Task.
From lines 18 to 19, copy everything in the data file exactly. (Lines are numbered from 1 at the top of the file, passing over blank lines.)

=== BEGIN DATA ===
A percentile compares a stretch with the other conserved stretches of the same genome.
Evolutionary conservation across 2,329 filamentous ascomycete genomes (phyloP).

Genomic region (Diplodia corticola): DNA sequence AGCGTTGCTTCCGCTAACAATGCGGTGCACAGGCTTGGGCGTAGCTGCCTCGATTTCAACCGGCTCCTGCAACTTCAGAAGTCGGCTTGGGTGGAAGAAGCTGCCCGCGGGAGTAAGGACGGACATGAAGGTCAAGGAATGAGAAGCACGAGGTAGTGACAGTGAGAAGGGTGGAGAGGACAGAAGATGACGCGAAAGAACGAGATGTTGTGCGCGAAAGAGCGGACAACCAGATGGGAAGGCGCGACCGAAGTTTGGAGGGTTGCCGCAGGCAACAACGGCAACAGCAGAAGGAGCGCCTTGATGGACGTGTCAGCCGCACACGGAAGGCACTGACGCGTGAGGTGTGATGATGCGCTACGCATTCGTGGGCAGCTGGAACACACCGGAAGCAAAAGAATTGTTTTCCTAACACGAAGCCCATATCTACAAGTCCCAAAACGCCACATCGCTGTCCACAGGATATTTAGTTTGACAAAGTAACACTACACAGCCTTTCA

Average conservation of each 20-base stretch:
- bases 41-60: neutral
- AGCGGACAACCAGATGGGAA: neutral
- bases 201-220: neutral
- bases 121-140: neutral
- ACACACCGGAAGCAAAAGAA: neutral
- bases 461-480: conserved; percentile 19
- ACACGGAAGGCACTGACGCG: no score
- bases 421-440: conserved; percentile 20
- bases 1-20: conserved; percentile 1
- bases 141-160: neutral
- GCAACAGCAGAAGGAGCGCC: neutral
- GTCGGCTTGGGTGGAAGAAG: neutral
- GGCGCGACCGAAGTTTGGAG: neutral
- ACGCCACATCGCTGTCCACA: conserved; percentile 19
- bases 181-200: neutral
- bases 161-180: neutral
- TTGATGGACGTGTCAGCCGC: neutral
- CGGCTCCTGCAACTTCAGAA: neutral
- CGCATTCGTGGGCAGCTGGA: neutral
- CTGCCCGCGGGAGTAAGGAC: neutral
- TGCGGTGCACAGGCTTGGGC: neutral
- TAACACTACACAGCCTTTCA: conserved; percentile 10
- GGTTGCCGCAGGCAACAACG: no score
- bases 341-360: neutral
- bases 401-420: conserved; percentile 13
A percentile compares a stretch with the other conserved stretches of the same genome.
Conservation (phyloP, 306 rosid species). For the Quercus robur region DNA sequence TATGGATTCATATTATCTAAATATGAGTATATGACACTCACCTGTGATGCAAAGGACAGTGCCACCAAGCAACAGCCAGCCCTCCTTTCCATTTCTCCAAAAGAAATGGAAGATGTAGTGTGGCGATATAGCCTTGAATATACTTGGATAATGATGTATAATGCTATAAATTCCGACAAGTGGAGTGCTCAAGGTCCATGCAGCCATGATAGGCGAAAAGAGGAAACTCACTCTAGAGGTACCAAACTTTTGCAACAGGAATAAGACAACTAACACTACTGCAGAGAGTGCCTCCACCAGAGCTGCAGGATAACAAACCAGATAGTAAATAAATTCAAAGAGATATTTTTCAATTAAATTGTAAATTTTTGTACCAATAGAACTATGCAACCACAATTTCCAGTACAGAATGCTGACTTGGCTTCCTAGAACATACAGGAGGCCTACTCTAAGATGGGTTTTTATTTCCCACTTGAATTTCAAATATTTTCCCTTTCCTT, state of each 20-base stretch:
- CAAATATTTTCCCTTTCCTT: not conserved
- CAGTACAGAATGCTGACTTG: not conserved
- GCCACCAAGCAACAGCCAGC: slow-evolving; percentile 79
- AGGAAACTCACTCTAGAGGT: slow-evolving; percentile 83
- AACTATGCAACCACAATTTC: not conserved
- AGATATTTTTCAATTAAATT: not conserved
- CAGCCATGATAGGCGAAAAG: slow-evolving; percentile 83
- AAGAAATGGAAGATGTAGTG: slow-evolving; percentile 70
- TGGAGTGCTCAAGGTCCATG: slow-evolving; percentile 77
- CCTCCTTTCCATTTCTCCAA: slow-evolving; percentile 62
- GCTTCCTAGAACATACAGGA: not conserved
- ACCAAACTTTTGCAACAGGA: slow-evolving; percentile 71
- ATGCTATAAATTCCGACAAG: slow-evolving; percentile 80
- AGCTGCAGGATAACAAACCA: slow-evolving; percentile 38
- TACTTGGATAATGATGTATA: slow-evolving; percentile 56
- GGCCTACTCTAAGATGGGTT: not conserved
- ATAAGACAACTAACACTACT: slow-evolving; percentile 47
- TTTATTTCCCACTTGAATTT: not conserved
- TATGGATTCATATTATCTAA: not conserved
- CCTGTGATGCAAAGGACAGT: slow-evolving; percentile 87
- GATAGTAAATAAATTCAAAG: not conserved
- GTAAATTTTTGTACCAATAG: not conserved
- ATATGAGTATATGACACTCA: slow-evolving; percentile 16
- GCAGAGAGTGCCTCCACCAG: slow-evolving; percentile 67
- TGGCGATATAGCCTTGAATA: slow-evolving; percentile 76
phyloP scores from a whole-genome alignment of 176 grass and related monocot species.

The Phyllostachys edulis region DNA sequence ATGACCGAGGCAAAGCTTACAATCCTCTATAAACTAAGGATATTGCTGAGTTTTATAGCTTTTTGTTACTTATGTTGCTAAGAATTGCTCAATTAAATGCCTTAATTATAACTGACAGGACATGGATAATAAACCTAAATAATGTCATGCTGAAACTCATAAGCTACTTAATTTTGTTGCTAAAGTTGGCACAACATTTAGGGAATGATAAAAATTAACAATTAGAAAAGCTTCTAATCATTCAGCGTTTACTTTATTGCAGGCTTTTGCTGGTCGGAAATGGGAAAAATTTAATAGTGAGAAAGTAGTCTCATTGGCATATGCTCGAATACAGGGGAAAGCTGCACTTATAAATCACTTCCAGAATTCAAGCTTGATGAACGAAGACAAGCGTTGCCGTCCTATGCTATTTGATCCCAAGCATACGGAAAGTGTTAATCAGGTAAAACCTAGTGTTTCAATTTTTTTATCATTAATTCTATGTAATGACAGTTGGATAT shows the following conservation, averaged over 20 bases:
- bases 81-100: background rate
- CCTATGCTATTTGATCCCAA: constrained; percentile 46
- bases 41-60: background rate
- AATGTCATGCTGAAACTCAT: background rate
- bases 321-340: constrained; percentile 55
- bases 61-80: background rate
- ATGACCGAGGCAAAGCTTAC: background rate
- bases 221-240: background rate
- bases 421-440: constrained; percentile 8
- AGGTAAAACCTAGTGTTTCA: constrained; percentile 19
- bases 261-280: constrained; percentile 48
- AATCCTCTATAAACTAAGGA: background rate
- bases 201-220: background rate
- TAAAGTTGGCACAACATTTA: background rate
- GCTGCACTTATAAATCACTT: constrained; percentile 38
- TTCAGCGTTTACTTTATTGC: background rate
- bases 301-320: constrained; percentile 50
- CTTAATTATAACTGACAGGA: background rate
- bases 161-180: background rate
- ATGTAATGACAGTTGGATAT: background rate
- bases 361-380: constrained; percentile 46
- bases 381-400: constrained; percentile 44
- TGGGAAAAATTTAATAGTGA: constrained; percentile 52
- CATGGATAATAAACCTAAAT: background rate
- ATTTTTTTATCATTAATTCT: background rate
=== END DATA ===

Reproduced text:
- ACGCCACATCGCTGTCCACA: conserved; percentile 19
- bases 181-200: neutral